Letter from the Chair

Frank SchorfheidePhiladelphia, July 2018

Welcome,

As chair of the Economics Department at the University of Pennsylvania, I wish to thank you for visiting our website. We are consistently ranked as one of the top ten U.S. economics department, with faculty and students dedicated to applying vanguard theoretical, computational, and empirical methods to answer questions of general economic research and policy interest. You can access this research through the personal pages of our faculty and the PIER working paper series.

Our diverse and distinguished faculty represents more than a dozen countries from five continents. It includes two Fellows of the American Academy of Arts and Sciences and eleven Fellows of the Econometric Society. Our faculty serves the economics profession diligently, as many have editorial responsibilities at major economic journals, including Econometrica and the Review of Economic Studies. Many faculty members are receiving external research funds from either the National Science Foundation or the National Institute of Health while several others are affiliated with economic think tanks such as the National Bureau of Economic Research and the Centre for Economic and Policy Research.

For the academic year 2018/19, we welcome three new assistant professors. Karun Adusumilli is an econometrician who joins us from the London School of Economics, where he conducted his doctoral studies. A significant part of his research develops novel techniques to measure treatment effects, e.g. the effect of a job training program, and to provide an accurate assessment of the uncertainty associated with these measures.

Francesco Agostinelli joins us from the doctoral program of Arizona State University. He is an applied microeconomist with interests in labor economics and the economics of education. Part of his research studies children’s skill formation and clarifies the role of peer effects on parental time investments in their children. In this work he measures the extent to which the environment in which children grow up shapes their development through the effects of social interactions.

Margaux Luflade conducted her doctoral studies at Duke University. Her research interests also fall in the area of labor economics and education. She has written papers on school choice using a very rich administrative data set from Tunisia. One of her papers investigates how providing students information about which programs would admit them can improve the quality of school-student matches.

Over the summer, our department has relocated into a new building, the Ronald O. Perelman Center for Political Science and Economics, abbreviated as PCPSE. As the name suggests, the building houses the departments of Political Science and Economics as well as several related research centers, facilitating productive synergies between disciplines. The Perelman Center, located at the corner of 36th and Walnut Streets, combines the fully renovated historical West Philadelphia Title and Trust building with an adjacent new six-story structure. As of this writing, the contractors are punching out their remaining work while the movers are hauling our belongings from the McNeil building so that we are fully operational for the Fall semester. In addition to its wonderful inhabitants, the Perelman Center also features state-of-the art classrooms, meeting facilities and beautiful public spaces with stunning vistas of the city. If you are in the neighborhood, please make sure to stop by and check it out for yourself.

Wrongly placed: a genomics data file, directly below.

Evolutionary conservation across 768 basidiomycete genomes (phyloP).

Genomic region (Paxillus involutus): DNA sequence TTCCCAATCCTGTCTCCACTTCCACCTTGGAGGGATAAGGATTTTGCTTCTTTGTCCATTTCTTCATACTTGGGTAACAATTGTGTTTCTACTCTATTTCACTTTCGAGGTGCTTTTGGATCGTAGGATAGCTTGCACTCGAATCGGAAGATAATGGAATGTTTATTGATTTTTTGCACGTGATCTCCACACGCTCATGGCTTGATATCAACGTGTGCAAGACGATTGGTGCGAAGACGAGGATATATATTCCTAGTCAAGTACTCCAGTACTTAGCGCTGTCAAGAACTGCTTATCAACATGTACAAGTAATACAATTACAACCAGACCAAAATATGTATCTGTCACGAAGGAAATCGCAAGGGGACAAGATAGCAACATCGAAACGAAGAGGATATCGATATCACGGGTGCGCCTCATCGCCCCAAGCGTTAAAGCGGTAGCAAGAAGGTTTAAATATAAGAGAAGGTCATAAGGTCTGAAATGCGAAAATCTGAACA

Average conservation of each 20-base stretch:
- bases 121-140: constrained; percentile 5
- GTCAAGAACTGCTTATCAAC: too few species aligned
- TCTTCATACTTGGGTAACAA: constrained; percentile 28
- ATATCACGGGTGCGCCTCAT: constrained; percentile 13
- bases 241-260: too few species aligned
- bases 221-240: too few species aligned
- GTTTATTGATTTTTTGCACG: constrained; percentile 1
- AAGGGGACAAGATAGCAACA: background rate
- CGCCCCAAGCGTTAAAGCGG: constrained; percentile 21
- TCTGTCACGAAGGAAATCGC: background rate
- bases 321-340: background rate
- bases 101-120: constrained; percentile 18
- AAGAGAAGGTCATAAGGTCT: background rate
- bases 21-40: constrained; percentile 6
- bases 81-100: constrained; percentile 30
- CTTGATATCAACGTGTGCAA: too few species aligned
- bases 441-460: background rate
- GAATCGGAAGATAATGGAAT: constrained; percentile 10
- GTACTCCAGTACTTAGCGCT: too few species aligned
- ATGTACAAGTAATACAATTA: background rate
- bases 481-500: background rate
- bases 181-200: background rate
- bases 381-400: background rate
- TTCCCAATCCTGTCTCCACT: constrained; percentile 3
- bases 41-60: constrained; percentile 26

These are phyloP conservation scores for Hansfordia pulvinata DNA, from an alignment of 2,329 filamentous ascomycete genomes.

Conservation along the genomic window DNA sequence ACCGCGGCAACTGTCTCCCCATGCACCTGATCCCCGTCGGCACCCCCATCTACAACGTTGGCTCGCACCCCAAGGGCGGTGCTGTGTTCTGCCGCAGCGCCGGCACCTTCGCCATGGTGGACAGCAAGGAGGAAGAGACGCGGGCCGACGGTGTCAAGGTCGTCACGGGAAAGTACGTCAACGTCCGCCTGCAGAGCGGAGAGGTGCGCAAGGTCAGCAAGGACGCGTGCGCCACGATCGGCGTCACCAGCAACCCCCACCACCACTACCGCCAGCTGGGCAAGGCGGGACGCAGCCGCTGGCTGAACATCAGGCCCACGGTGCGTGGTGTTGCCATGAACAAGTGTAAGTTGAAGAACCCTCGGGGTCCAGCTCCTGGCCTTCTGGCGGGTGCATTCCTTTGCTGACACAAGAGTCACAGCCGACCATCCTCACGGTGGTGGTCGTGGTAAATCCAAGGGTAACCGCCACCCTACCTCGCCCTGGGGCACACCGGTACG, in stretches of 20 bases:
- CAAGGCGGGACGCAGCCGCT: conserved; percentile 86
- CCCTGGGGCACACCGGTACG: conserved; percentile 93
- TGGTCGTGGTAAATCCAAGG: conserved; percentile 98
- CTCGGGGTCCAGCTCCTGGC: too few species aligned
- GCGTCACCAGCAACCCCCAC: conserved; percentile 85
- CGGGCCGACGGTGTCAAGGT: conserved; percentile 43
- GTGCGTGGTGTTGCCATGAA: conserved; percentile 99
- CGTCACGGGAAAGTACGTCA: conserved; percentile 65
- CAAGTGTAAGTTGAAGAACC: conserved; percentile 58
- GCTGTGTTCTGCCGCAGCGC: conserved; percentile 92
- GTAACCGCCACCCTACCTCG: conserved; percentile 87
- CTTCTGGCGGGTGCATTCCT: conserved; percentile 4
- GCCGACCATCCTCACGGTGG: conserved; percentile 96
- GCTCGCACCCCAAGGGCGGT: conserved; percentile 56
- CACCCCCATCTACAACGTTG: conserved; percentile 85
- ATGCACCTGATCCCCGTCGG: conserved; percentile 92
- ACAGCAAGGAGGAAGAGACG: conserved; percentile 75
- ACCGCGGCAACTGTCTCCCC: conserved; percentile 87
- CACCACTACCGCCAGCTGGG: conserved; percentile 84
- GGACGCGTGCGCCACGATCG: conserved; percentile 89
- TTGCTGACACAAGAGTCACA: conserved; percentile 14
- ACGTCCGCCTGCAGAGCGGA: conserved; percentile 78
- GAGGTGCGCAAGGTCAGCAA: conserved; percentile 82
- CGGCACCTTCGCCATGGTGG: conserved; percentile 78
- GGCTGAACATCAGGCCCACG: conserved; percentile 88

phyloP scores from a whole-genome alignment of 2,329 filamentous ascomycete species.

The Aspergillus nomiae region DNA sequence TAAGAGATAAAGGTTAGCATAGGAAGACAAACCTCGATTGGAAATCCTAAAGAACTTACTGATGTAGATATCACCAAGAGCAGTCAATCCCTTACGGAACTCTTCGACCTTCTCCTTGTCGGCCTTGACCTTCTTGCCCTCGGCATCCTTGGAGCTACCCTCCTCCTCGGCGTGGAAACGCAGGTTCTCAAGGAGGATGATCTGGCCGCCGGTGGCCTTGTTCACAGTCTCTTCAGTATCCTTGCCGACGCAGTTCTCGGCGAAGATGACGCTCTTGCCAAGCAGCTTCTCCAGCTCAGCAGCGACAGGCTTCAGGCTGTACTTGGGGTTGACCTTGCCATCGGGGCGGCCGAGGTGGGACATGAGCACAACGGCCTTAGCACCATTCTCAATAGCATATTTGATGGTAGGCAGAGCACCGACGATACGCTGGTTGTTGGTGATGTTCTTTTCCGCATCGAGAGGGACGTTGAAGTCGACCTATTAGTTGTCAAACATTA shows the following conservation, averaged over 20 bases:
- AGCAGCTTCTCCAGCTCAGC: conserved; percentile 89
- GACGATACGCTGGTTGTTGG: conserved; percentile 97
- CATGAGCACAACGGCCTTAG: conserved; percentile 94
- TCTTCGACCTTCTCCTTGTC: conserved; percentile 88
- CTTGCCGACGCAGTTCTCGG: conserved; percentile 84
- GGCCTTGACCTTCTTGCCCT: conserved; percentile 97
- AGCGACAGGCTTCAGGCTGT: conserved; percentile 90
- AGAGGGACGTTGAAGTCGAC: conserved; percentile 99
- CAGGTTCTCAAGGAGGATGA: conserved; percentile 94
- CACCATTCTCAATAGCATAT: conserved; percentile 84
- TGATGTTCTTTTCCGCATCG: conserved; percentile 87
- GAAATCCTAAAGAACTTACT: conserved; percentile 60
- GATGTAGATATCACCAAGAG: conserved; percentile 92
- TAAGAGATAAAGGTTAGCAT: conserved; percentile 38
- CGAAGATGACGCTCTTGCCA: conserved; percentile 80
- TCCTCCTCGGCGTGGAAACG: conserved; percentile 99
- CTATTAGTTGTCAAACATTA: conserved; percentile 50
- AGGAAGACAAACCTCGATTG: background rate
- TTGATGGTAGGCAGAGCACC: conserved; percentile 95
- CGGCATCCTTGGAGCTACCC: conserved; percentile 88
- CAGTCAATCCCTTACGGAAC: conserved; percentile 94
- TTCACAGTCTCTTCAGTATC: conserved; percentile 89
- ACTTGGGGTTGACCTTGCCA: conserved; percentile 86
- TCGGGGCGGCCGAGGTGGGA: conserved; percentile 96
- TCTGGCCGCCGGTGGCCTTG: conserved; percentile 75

Our vibrant Ph.D. program houses 120 students from across the globe, conducting research in four major areas of inquiry: econometrics, economic theory, empirical microeconomics, and macroeconomics. Our Ph.D. student placement record continues to be strong. We look forward to watching our students become future leaders in the Economics profession and proudly accept the challenge to guide future cohorts of Ph.D. students to similarly successful outcomes.

At the undergraduate level, we offer two majors: an economics major as well as a mathematical economics major. The latter is designed for students with a strong interest in both economics and mathematics who will potentially consider pursuing a graduate degree. Combined, our two majors have consistently been the largest undergraduate major in the School of Arts and Sciences, and as a department, we are committed to impart the insights we have gathered from our own research to our undergraduate students in a scientifically rigorous yet accessible and interesting way.

I cordially invite you to come visit us in Philadelphia and join in our exciting quest to better understand the complex international economic world and to analyze the efficacy of a wide range of economic policies, one research project at a time.

Yours Sincerely,

Frank Schorfheide
Professor and Chair of the Economics Department